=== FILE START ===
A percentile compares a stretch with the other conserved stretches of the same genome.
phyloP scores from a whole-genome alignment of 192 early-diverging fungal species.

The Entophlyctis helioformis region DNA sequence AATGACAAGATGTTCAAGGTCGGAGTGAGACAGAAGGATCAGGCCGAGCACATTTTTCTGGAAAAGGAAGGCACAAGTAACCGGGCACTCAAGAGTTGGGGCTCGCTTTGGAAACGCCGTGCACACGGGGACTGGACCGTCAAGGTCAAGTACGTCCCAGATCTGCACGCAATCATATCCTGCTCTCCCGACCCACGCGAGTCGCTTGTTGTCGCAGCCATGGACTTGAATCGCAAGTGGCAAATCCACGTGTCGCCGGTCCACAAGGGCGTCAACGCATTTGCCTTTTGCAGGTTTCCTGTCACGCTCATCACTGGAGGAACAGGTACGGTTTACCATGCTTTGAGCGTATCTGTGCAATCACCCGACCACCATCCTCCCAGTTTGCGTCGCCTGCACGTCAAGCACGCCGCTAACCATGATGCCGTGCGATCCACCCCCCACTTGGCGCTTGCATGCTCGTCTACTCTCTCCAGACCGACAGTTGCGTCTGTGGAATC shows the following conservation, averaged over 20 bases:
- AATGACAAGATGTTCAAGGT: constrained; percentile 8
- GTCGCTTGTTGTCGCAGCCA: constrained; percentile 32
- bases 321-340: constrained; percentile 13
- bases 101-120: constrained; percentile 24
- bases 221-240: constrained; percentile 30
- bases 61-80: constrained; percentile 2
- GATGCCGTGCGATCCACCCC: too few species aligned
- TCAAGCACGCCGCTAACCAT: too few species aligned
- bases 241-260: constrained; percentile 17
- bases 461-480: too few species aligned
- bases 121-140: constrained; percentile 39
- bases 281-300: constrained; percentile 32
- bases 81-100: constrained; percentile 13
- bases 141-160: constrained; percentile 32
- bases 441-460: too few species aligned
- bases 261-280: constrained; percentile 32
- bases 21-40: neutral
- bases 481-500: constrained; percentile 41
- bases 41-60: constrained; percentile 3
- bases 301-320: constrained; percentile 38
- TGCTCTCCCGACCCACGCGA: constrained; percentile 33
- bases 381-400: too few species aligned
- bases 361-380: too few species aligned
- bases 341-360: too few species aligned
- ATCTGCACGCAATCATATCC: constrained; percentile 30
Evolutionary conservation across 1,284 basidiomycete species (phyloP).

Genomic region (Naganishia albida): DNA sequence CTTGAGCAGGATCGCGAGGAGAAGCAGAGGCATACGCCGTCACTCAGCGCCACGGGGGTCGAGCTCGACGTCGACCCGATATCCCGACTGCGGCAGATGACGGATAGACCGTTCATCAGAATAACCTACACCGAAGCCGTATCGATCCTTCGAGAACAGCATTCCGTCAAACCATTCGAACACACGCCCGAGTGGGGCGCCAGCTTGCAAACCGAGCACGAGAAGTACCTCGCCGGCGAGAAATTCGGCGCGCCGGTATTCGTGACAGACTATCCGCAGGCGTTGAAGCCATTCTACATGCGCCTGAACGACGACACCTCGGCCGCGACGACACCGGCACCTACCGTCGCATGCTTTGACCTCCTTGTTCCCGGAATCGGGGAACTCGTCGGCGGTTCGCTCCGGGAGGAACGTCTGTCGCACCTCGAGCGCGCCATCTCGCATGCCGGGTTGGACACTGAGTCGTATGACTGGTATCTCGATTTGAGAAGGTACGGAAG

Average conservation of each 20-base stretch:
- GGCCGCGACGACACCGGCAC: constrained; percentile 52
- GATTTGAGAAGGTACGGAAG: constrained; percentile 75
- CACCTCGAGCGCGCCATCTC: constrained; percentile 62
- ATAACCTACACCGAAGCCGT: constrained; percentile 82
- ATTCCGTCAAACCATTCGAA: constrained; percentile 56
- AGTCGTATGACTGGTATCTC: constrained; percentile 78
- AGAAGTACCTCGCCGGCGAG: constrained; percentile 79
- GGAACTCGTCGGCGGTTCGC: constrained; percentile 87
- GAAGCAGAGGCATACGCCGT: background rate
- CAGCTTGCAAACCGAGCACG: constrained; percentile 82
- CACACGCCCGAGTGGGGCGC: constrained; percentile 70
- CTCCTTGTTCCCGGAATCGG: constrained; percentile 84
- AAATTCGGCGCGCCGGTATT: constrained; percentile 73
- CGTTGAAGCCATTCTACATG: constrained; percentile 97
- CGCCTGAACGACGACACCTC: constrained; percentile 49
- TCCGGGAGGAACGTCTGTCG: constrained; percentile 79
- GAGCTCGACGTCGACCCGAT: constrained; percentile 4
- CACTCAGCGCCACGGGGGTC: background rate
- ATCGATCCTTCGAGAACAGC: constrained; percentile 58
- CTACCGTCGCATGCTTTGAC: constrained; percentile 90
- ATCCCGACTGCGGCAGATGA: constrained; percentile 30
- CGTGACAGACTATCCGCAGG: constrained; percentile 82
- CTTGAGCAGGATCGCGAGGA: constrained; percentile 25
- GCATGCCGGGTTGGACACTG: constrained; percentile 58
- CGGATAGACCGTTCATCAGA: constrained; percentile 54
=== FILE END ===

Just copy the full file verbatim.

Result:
A percentile compares a stretch with the other conserved stretches of the same genome.
phyloP scores from a whole-genome alignment of 192 early-diverging fungal species.

The Entophlyctis helioformis region DNA sequence AATGACAAGATGTTCAAGGTCGGAGTGAGACAGAAGGATCAGGCCGAGCACATTTTTCTGGAAAAGGAAGGCACAAGTAACCGGGCACTCAAGAGTTGGGGCTCGCTTTGGAAACGCCGTGCACACGGGGACTGGACCGTCAAGGTCAAGTACGTCCCAGATCTGCACGCAATCATATCCTGCTCTCCCGACCCACGCGAGTCGCTTGTTGTCGCAGCCATGGACTTGAATCGCAAGTGGCAAATCCACGTGTCGCCGGTCCACAAGGGCGTCAACGCATTTGCCTTTTGCAGGTTTCCTGTCACGCTCATCACTGGAGGAACAGGTACGGTTTACCATGCTTTGAGCGTATCTGTGCAATCACCCGACCACCATCCTCCCAGTTTGCGTCGCCTGCACGTCAAGCACGCCGCTAACCATGATGCCGTGCGATCCACCCCCCACTTGGCGCTTGCATGCTCGTCTACTCTCTCCAGACCGACAGTTGCGTCTGTGGAATC shows the following conservation, averaged over 20 bases:
- AATGACAAGATGTTCAAGGT: constrained; percentile 8
- GTCGCTTGTTGTCGCAGCCA: constrained; percentile 32
- bases 321-340: constrained; percentile 13
- bases 101-120: constrained; percentile 24
- bases 221-240: constrained; percentile 30
- bases 61-80: constrained; percentile 2
- GATGCCGTGCGATCCACCCC: too few species aligned
- TCAAGCACGCCGCTAACCAT: too few species aligned
- bases 241-260: constrained; percentile 17
- bases 461-480: too few species aligned
- bases 121-140: constrained; percentile 39
- bases 281-300: constrained; percentile 32
- bases 81-100: constrained; percentile 13
- bases 141-160: constrained; percentile 32
- bases 441-460: too few species aligned
- bases 261-280: constrained; percentile 32
- bases 21-40: neutral
- bases 481-500: constrained; percentile 41
- bases 41-60: constrained; percentile 3
- bases 301-320: constrained; percentile 38
- TGCTCTCCCGACCCACGCGA: constrained; percentile 33
- bases 381-400: too few species aligned
- bases 361-380: too few species aligned
- bases 341-360: too few species aligned
- ATCTGCACGCAATCATATCC: constrained; percentile 30
Evolutionary conservation across 1,284 basidiomycete species (phyloP).

Genomic region (Naganishia albida): DNA sequence CTTGAGCAGGATCGCGAGGAGAAGCAGAGGCATACGCCGTCACTCAGCGCCACGGGGGTCGAGCTCGACGTCGACCCGATATCCCGACTGCGGCAGATGACGGATAGACCGTTCATCAGAATAACCTACACCGAAGCCGTATCGATCCTTCGAGAACAGCATTCCGTCAAACCATTCGAACACACGCCCGAGTGGGGCGCCAGCTTGCAAACCGAGCACGAGAAGTACCTCGCCGGCGAGAAATTCGGCGCGCCGGTATTCGTGACAGACTATCCGCAGGCGTTGAAGCCATTCTACATGCGCCTGAACGACGACACCTCGGCCGCGACGACACCGGCACCTACCGTCGCATGCTTTGACCTCCTTGTTCCCGGAATCGGGGAACTCGTCGGCGGTTCGCTCCGGGAGGAACGTCTGTCGCACCTCGAGCGCGCCATCTCGCATGCCGGGTTGGACACTGAGTCGTATGACTGGTATCTCGATTTGAGAAGGTACGGAAG

Average conservation of each 20-base stretch:
- GGCCGCGACGACACCGGCAC: constrained; percentile 52
- GATTTGAGAAGGTACGGAAG: constrained; percentile 75
- CACCTCGAGCGCGCCATCTC: constrained; percentile 62
- ATAACCTACACCGAAGCCGT: constrained; percentile 82
- ATTCCGTCAAACCATTCGAA: constrained; percentile 56
- AGTCGTATGACTGGTATCTC: constrained; percentile 78
- AGAAGTACCTCGCCGGCGAG: constrained; percentile 79
- GGAACTCGTCGGCGGTTCGC: constrained; percentile 87
- GAAGCAGAGGCATACGCCGT: background rate
- CAGCTTGCAAACCGAGCACG: constrained; percentile 82
- CACACGCCCGAGTGGGGCGC: constrained; percentile 70
- CTCCTTGTTCCCGGAATCGG: constrained; percentile 84
- AAATTCGGCGCGCCGGTATT: constrained; percentile 73
- CGTTGAAGCCATTCTACATG: constrained; percentile 97
- CGCCTGAACGACGACACCTC: constrained; percentile 49
- TCCGGGAGGAACGTCTGTCG: constrained; percentile 79
- GAGCTCGACGTCGACCCGAT: constrained; percentile 4
- CACTCAGCGCCACGGGGGTC: background rate
- ATCGATCCTTCGAGAACAGC: constrained; percentile 58
- CTACCGTCGCATGCTTTGAC: constrained; percentile 90
- ATCCCGACTGCGGCAGATGA: constrained; percentile 30
- CGTGACAGACTATCCGCAGG: constrained; percentile 82
- CTTGAGCAGGATCGCGAGGA: constrained; percentile 25
- GCATGCCGGGTTGGACACTG: constrained; percentile 58
- CGGATAGACCGTTCATCAGA: constrained; percentile 54